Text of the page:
Exhibit shapes perception of clay
Claire Oliver Art from across the nation will help shatter preconceptions of clay as a medium as Linfield hosts the 21st Century Iconographic Clayworks exhibit this
Art from across the nation will help shatter preconceptions of clay as a medium as Linfield hosts the 21st Century Iconographic Clayworks exhibit this month in the Miller Fine Arts Gallery.
The show, curated by Nils Lou, professor of art and visual culture, features pieces from 33 American artists, 30 of whom are still living and working today.
“The sheer number of artists is impressive,” Cris Moss, gallery coordinator and adjunct professor of art and visual culture, said. “It’s a beautiful cross-section of possibilities.”
Lou, who began the process of compiling the exhibit about six months ago, said he sought out artists who had made major contributions to ceramics as a medium during the last three or four decades. Some are students of each other, one a student of Lou himself, but each has stood out in his or her own merit.
“They’re the hot shots, the stars,” he said. “They have had a lot of influence.”
Moss said he hopes the attention to detail shown in the exhibit will prompt spectators to reevaluate what comes to mind when they consider it.
“A lot of people have the tendency to think of claywork as teapots,” he said.
Although the show features several of the more traditional forms, other pieces unveil the realism clayworks provides.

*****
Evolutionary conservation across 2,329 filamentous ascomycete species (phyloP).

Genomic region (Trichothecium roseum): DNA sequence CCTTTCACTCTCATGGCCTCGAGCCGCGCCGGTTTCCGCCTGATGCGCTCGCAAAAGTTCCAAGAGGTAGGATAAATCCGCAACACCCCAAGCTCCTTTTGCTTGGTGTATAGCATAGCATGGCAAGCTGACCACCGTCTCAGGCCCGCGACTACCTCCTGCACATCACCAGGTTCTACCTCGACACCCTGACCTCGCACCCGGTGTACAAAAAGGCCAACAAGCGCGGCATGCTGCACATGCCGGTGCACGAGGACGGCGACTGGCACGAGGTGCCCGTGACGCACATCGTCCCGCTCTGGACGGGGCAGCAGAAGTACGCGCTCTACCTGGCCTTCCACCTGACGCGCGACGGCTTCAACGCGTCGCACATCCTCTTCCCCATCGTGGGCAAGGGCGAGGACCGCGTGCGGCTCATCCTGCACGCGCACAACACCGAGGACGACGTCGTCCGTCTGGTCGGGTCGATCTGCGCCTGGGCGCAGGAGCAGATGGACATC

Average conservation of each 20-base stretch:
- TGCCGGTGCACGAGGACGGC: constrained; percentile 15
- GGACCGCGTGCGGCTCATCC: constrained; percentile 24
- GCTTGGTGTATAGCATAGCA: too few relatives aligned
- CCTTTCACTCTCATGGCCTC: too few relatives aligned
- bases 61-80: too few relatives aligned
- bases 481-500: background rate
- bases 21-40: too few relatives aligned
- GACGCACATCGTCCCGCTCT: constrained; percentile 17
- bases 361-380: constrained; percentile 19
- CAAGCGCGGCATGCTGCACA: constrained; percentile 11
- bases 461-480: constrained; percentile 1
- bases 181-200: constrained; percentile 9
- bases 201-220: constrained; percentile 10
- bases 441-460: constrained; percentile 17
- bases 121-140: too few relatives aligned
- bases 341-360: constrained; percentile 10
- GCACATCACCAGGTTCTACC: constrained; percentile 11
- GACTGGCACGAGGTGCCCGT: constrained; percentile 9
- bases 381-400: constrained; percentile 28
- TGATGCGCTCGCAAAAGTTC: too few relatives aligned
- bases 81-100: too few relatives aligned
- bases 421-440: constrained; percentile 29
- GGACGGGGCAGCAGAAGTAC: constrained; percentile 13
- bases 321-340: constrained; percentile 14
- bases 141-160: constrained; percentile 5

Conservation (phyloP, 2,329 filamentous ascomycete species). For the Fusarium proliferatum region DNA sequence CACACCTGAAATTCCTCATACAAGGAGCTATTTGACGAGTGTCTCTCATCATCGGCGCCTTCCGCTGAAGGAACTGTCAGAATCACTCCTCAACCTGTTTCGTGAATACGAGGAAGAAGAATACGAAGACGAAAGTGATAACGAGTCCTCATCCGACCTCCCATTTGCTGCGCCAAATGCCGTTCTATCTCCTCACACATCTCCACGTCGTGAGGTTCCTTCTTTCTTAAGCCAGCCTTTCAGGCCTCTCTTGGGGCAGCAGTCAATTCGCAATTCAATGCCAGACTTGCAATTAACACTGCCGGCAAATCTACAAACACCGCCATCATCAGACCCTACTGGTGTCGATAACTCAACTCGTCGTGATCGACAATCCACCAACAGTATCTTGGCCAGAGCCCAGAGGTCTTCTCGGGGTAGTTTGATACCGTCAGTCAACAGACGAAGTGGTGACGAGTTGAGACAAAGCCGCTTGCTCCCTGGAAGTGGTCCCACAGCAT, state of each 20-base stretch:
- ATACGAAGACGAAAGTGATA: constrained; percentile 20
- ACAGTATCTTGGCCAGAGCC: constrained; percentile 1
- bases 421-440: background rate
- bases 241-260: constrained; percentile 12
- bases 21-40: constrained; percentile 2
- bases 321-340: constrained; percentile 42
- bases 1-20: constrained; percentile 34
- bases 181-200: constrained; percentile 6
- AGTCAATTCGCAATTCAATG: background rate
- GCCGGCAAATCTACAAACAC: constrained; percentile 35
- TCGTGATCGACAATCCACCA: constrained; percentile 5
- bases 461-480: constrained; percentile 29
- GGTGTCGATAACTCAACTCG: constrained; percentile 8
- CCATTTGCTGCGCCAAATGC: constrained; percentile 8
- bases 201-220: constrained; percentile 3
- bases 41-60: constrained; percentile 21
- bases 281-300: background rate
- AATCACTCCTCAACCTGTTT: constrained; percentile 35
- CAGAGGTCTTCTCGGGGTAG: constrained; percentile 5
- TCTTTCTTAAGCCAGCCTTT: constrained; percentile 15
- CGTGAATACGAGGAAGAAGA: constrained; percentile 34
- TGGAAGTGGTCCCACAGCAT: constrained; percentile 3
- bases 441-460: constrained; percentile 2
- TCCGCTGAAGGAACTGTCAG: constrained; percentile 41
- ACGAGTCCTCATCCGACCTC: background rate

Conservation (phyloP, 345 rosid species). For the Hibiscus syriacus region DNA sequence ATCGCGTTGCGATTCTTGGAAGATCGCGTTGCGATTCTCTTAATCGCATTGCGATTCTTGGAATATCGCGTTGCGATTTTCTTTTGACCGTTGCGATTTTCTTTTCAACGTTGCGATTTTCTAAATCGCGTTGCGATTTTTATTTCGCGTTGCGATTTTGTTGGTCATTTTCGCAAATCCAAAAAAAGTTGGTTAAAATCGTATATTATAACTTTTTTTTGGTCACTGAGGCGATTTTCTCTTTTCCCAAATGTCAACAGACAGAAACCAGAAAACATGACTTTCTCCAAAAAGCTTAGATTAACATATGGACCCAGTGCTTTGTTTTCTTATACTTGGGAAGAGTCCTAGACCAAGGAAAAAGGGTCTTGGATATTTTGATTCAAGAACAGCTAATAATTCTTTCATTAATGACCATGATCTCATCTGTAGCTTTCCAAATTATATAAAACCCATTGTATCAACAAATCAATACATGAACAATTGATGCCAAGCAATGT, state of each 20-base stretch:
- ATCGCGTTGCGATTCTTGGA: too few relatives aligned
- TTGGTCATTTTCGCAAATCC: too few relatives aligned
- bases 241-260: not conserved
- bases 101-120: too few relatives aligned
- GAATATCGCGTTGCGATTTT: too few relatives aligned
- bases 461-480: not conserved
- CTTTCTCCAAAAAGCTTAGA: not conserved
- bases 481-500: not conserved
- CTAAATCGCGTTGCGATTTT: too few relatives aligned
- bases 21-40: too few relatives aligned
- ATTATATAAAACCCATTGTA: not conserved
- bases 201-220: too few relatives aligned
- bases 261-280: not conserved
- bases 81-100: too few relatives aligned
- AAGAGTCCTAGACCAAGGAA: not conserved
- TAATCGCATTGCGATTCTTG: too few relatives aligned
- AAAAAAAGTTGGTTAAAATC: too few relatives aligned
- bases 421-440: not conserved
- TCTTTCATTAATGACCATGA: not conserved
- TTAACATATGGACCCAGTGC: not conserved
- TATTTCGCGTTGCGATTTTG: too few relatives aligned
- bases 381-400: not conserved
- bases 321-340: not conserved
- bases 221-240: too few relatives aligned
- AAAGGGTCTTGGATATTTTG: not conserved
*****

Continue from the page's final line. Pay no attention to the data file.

One vivid example of this realism is a ceramic model of a tin can filled with painting supplies, meticulously shaped and shaded down to the label remnants on the can and the dust atop a pencil’s eraser.
Another, sculpted in the form of a suitcase, rests in the corner of the gallery.
Moss said he enjoys how the exhibit displays not only different styles, but features work from different regions, as well.
With work hailing from a variety of places, including New York and Louisiana, arranging the show proved to be a logistical challenge, as aside from the task of coordinating the schedules of many artists, Lou said several pieces arrived at the last minute, one of which had broken in transit.
Moss said the exhibit would have been harder to put together without Lou as guest curator.
“Nils Lou has wonderful connections,” Moss said. “He knows many of the artists firsthand, and several pieces are from his private collection.”
An expert in the medium himself, Lou’s clayworks were the focus of ¡POTS!, the gallery’s most recent exhibit, in February.
Although Lou was responsible for selecting the featured pieces, Moss said challenges also emerged surrounding the decision regarding how to arrange the show within the gallery’s space.
Because of the fragility of the medium, Moss said much of his attention was devoted to protecting the art while allowing the smooth flow of people throughout the room.
“[We’ve] never had a show that required this many pedestals,” he said. “It was a challenge trying to make it not feel too packed.”
Starting in ceramics, Moss said he is excited about the show on a personal level, but said the exhibit has something for everyone.
“There are so many different approaches,” Lou said. “[It shows] a wide spectrum as is developed over excellent examples.”
21st Century Iconographic Clayworks will be on display in the Miller Fine Arts Gallery through April 8. The gallery, which is open from noon to 5 p.m. Tuesday through Saturday, will be closed March 24-29 for Spring Break. The exhibit is free and open to the public.